Thoughts on the Fourth of July

[Note: Friends of Justice is a personal blog. I speak only for myself.]

Dear Friend of Justice,

I have slept very badly since last Wednesday, the day I heard the awful news about Ohio’s continuing persecution of Joseph Allen — a sweet and gentle man I’m privileged to call a friend.

And now it is Independence Day, a day upon which we are supposed to celebrate our freedom. But it is hard for me to celebrate, knowing that the state has the power to snatch away the freedom of any (non-privileged) citizen. While I don’t support the Tea Party movement, I share the anger of many who do.

Sixteen years ago, Joseph and his co-defendant, Nancy Smith, of Lorain, Ohio, were convicted of committing crimes that never happened. The “evidence” against them was unreliable: the coerced testimony of small children who had been pressured to claim that Smith and Allen had done terrible things to them. The techniques used to interview these children have since been thoroughly discredited. No reasonable person could look at this case and conclude that either person was guilty.

Nevertheless, Smith and Allen rotted in prison for fifteen years. But over a year ago, they were back in court because of an error in their sentencing. At that time, Judge James Burge saw an opportunity to right a terrible wrong: he acquitted them because there was insufficient evidence to convict them. There matters should have stood.

But the District Attorney and Ohio Attorney General immediately appealed the judge’s decision.

I once heard a prosecutor say that his worst nightmare was convicting an innocent person. That is true for some prosecutors. For others, their worst nightmare is convicting an innocent person and not getting away with it.

Last Wednesday, the Ohio Appeals Court decided to let Smith’s acquittal stand but to send Allen back to prison. Their reason: in 1994, Smith’s attorney had filed a motion for acquittal but Allen’s (incompetent) attorney had not. So Joseph, who spent 15 years in prison for crimes he didn’t commit, faces the prospect, after over a year of freedom, of spending the remainder of his days behind bars.

I must concur with Dickens’ Mr. Bumble: “If that is the law, then the law is a ass.”

One of the Appellate Justices — Donna Carr — dissented from the decision. She wanted to send both Smith and Allen back to prison. She believed that allowing either to go free would cause the public to “lose confidence in the criminal justice system.”

Such Alice-in-Wonderland reasoning boggles my mind. It was the same “logic” that was used by the Massachusetts Supreme Judicial Court when it reinstated the convictions of Cheryl and Violet Amirault. The reasoning seems to be: we must retain public confidence by refusing, regardless of the facts, to admit that innocent people get sent to prison.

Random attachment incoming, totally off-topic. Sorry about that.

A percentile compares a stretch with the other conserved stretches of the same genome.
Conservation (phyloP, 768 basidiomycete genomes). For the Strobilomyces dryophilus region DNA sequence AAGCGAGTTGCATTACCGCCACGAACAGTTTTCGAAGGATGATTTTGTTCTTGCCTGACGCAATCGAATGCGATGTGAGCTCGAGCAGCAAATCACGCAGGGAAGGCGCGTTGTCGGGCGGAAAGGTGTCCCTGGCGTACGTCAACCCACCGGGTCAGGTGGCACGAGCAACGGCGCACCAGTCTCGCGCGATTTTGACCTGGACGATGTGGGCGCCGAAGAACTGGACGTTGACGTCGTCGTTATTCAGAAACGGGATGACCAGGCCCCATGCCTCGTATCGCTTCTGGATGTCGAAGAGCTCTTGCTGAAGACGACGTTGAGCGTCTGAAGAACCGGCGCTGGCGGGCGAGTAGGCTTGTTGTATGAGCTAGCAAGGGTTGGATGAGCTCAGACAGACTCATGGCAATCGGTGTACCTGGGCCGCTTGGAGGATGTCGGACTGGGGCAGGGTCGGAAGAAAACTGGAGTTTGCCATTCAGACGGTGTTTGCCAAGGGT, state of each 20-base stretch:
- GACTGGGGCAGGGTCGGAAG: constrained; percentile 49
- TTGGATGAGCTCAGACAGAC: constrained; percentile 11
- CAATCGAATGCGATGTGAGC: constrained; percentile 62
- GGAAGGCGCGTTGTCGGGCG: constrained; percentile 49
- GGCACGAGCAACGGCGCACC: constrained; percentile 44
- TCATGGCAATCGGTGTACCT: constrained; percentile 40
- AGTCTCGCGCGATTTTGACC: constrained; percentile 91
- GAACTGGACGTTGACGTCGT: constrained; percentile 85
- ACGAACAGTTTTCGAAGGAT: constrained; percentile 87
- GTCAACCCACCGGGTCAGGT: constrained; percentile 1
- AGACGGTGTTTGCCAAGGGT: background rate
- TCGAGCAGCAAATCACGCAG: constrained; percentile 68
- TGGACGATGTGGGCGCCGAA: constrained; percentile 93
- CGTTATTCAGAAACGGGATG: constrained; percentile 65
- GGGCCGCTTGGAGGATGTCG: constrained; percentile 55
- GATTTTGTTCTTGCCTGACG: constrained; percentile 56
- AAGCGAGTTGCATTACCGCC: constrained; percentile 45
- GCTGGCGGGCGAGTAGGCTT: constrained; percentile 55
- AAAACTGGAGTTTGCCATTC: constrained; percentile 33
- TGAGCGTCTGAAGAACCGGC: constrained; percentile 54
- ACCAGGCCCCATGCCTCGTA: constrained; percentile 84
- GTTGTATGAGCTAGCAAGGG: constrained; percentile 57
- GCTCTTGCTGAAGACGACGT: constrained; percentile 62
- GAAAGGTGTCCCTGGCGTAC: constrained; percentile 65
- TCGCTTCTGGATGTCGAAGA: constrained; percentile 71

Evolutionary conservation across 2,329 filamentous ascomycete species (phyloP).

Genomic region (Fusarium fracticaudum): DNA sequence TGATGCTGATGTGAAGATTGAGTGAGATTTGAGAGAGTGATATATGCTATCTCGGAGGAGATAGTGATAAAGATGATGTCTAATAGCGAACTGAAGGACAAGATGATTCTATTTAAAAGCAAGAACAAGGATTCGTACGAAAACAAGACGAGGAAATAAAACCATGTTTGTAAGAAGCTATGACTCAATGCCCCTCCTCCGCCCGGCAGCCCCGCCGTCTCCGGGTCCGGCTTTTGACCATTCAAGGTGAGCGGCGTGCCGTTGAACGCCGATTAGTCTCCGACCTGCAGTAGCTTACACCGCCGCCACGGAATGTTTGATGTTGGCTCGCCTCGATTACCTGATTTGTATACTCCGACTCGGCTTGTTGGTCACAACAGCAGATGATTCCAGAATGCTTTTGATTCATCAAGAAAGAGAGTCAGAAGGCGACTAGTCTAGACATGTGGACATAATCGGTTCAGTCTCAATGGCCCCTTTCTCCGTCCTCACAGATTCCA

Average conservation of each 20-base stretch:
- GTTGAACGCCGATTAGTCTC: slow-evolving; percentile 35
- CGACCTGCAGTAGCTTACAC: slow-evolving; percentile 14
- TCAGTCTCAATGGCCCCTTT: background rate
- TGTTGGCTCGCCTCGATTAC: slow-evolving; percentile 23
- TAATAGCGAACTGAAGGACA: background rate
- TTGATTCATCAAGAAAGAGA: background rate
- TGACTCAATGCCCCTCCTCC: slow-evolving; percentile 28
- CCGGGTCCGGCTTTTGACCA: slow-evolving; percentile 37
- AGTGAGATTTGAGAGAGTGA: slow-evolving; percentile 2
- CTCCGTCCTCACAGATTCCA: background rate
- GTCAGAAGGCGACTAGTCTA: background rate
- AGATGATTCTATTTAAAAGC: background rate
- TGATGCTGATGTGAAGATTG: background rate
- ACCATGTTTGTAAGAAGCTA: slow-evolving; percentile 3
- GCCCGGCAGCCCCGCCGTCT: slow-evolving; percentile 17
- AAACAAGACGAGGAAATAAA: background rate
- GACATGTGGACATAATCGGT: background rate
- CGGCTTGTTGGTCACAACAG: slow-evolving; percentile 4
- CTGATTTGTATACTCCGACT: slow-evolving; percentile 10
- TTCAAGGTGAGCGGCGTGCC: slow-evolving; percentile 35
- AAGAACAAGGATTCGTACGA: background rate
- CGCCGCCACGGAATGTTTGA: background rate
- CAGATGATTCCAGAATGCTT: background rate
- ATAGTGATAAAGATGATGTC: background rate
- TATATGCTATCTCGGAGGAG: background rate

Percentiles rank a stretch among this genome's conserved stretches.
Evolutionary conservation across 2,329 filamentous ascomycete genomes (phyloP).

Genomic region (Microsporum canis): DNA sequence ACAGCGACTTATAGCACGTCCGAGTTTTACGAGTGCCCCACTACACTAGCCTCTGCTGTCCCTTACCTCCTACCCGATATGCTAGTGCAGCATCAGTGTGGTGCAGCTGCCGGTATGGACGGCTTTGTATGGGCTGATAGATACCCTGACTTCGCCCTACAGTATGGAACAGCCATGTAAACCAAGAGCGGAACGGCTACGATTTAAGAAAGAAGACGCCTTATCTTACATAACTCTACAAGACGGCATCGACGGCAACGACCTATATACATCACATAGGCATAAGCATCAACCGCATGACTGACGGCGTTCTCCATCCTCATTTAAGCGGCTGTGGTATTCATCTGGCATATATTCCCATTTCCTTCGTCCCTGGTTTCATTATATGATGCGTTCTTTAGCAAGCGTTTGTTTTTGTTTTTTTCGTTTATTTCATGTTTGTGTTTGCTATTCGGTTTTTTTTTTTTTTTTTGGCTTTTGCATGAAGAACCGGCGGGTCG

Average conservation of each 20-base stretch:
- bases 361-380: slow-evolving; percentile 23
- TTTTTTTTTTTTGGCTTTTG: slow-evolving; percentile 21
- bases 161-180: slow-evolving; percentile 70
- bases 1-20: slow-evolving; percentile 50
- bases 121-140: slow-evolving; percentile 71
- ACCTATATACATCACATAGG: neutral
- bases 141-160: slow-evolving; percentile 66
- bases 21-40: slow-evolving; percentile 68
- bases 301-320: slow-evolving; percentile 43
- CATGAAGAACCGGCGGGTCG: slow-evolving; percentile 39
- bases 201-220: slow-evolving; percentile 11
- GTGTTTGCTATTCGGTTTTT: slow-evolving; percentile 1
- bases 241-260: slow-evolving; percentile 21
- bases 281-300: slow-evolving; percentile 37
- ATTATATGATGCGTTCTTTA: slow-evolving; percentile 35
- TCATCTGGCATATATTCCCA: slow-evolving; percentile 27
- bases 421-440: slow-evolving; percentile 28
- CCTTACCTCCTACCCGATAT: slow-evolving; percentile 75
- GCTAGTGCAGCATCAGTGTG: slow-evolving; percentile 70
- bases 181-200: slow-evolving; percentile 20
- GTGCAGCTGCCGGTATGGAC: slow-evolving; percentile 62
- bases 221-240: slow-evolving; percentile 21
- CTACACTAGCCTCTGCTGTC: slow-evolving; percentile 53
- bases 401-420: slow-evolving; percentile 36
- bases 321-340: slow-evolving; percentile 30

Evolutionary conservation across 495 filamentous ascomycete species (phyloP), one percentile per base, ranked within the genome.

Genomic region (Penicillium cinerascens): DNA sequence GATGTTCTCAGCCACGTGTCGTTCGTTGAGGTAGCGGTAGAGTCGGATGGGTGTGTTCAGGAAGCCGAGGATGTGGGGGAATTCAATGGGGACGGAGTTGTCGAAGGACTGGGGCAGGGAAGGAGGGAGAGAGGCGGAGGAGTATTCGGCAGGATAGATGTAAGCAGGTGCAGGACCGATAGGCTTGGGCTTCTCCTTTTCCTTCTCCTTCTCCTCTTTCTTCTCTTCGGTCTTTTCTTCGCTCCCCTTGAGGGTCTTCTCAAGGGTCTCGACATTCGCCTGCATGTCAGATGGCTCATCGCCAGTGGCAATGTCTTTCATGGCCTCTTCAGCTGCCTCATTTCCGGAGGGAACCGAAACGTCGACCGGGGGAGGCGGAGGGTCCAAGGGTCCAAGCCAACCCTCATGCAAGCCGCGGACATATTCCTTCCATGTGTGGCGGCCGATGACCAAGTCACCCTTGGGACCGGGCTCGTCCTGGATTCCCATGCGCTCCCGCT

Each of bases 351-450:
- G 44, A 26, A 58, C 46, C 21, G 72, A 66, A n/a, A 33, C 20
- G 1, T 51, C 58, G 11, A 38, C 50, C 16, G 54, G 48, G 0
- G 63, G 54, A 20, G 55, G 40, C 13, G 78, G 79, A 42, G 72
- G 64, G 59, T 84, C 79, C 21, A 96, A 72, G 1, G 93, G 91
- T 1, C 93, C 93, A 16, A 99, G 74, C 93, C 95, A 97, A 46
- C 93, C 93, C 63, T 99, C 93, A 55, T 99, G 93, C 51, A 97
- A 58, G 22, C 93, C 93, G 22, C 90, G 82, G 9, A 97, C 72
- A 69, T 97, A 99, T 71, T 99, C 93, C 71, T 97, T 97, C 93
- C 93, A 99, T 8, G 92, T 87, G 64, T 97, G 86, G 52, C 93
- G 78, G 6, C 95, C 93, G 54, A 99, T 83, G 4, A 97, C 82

But it is the obstinacy and callousness of people such as Carr and the members of the Massachusetts Supreme Judicial Court that cause reasonable people to lose confidence.

I fear that America has become a nation containing two kinds of people: those who count and those who don’t. I’m happy to number myself among the people who don’t count because I don’t crave the company of the other sort.

Prime examples of people who don’t count are Joseph Allen, Bernard Baran, Victor Rosario and many others I could name. Poor people lack the resources to defend themselves against the powers of the state. And once thrown into prison, it is next to impossible to free them.

When David battles Goliath, in the vast majority of cases Goliath beats the crap out of David.

On occasion, David will get off a lucky shot.

This, fortunately, happened with Bernard Baran. Several extremely improbable events occurred that made his freedom possible. Some of these improbable events: (1) He attracted the support of Katha Pollitt, who wrote two compelling columns in The Nation; (2) his web site attracted the support of a businessman who paid a large portion of the necessary legal expenses and (3) the District Attorney who was withholding vital exculpatory evidence had a fatal heart attack while shoveling snow. Had any one of these improbable events not occurred, Baran would almost certainly have died in prison. His odds of winning megabucks were greater than his odds of winning freedom.

The cost of Baran’s freedom, by the way, was about $600,000. (Justice is a most expensive commodity.) And Baran’s efforts to obtain some compensation from the state are vigorously opposed by Massachusetts Attorney General Martha Coakley.

When a poor but innocent person has a better chance of winning the lottery than of winning freedom, then something is very wrong with the system.

I accept the fact that injustice will always be with us. Evil people will always seek power and use any means necessary to get it. And good people — if and when they achieve power — will too often be corrupted by it. Such is human nature. The bullies will always rule the schoolyard.

But even the most powerless among us still have choices, if only choices about basic values. The individual can still choose whether to go along with injustice or to resolve to resist it. And if we lack the power to resist it, we can at least bear witness to its existence, in hope that others can and will act. Those who believe we already have a just society will not strive to create one.

Happy Fourth of July.

-Bob Chatelle